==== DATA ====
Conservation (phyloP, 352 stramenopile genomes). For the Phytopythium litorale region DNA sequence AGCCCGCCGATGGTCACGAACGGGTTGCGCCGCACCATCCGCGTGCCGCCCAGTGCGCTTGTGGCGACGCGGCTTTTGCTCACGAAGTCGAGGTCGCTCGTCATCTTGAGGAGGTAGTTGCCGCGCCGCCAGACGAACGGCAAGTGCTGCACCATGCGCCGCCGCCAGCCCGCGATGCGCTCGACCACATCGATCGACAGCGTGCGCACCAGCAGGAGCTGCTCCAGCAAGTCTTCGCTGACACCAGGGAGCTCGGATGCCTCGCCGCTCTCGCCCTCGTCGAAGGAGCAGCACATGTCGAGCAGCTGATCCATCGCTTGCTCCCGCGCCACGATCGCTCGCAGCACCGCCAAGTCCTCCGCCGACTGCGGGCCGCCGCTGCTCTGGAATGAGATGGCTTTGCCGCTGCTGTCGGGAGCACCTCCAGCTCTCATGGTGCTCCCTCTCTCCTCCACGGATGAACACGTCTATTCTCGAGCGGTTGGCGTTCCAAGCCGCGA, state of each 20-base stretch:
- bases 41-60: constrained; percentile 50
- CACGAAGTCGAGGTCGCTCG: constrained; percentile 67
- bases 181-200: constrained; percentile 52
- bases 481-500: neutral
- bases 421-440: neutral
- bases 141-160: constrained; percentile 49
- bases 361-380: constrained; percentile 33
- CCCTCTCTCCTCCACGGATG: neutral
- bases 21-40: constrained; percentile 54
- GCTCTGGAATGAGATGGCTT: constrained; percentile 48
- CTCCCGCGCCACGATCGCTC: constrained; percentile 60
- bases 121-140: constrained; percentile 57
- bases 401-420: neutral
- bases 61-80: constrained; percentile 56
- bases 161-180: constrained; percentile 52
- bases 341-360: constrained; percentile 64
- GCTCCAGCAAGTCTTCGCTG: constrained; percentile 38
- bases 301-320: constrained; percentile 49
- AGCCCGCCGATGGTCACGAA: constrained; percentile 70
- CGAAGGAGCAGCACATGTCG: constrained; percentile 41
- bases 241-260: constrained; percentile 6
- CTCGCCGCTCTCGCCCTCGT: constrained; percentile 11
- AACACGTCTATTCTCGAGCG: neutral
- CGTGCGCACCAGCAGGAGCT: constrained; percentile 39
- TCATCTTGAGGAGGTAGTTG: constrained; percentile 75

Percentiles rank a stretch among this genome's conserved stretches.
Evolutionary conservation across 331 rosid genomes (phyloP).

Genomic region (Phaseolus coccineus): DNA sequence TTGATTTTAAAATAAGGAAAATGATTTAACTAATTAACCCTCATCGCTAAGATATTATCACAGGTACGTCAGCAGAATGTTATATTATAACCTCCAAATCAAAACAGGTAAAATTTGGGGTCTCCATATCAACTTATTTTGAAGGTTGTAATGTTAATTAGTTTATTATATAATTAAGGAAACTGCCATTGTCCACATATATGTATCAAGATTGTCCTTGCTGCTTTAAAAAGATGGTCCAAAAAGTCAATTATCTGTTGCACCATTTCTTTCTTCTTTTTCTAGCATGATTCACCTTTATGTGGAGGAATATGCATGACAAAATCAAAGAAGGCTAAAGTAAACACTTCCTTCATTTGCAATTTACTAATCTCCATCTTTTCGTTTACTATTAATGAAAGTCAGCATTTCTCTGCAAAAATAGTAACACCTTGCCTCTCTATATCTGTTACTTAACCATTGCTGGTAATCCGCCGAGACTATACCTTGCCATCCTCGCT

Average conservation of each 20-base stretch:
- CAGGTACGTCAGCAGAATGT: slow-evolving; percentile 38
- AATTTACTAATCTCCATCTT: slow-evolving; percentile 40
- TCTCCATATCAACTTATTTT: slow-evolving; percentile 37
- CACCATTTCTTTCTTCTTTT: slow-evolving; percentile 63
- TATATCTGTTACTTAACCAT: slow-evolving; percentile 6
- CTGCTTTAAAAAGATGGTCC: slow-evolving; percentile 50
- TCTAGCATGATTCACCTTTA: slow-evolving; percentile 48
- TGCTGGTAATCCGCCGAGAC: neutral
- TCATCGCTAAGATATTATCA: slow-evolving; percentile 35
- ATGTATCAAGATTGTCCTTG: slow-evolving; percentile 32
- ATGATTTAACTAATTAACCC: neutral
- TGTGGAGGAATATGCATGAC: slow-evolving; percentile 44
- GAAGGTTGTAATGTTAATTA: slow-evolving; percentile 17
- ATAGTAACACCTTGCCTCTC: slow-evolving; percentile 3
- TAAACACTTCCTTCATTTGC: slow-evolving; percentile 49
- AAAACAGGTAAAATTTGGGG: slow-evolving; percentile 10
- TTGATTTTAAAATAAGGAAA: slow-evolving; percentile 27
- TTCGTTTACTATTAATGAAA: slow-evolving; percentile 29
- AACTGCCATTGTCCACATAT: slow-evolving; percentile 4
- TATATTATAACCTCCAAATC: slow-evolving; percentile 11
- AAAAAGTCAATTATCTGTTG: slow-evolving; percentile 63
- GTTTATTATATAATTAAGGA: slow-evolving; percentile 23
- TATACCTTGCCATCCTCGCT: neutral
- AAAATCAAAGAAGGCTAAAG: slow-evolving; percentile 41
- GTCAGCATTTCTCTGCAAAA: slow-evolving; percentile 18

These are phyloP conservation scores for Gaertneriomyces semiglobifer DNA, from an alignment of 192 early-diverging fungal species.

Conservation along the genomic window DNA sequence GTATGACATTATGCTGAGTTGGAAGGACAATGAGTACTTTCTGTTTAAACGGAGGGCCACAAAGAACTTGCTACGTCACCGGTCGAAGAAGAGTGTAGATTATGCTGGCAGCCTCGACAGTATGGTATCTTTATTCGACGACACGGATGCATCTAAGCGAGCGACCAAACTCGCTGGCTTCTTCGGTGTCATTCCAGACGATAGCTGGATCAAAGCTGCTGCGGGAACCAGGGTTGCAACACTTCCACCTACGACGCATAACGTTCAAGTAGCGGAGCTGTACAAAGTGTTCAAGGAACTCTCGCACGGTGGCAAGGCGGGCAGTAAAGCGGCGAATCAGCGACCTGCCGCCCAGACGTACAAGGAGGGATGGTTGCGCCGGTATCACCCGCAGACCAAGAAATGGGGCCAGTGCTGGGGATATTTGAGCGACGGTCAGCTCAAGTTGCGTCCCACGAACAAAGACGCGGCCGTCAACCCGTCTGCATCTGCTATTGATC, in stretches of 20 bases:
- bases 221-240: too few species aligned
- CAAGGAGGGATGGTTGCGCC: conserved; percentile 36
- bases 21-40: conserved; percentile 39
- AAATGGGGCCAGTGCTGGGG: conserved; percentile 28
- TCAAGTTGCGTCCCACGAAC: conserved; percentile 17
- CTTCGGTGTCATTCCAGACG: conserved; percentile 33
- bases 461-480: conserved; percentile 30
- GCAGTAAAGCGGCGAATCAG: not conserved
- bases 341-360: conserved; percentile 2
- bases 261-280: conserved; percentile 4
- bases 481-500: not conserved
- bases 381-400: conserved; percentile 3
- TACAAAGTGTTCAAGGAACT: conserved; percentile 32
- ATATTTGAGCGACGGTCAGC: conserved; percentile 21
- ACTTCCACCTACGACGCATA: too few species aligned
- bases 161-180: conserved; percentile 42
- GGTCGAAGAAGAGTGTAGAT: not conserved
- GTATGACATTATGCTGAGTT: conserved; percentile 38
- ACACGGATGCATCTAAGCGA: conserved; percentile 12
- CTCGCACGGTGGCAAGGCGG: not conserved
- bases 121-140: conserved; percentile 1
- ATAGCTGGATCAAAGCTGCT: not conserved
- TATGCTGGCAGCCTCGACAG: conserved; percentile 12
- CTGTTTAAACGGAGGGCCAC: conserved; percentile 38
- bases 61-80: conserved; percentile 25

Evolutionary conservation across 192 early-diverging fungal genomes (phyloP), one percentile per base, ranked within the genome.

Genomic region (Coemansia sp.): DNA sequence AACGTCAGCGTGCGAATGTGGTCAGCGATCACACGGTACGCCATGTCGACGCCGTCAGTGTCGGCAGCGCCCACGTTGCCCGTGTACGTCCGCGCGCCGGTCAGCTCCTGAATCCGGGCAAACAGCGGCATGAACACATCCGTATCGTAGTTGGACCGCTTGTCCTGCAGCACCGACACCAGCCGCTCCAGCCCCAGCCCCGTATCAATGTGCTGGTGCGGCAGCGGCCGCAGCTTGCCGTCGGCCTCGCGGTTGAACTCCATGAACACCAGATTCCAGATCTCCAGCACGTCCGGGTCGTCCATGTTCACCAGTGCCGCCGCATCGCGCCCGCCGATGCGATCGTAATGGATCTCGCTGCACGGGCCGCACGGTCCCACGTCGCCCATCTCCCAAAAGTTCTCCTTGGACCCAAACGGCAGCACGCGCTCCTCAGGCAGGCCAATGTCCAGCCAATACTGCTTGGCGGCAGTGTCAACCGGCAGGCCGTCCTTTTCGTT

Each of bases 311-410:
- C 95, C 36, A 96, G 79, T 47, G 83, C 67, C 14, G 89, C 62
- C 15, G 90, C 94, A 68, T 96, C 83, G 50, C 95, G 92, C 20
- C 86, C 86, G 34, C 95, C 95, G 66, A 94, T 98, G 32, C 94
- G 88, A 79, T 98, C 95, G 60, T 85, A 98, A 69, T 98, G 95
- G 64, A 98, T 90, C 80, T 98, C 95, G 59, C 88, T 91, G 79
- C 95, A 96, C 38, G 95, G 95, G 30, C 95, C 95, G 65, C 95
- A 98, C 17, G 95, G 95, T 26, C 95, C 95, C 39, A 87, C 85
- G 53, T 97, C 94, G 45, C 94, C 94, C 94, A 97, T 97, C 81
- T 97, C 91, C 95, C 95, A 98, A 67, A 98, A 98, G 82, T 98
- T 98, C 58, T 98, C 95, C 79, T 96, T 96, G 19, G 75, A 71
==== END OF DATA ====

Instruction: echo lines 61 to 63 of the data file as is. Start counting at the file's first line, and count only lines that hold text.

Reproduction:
- AAATGGGGCCAGTGCTGGGG: conserved; percentile 28
- TCAAGTTGCGTCCCACGAAC: conserved; percentile 17
- CTTCGGTGTCATTCCAGACG: conserved; percentile 33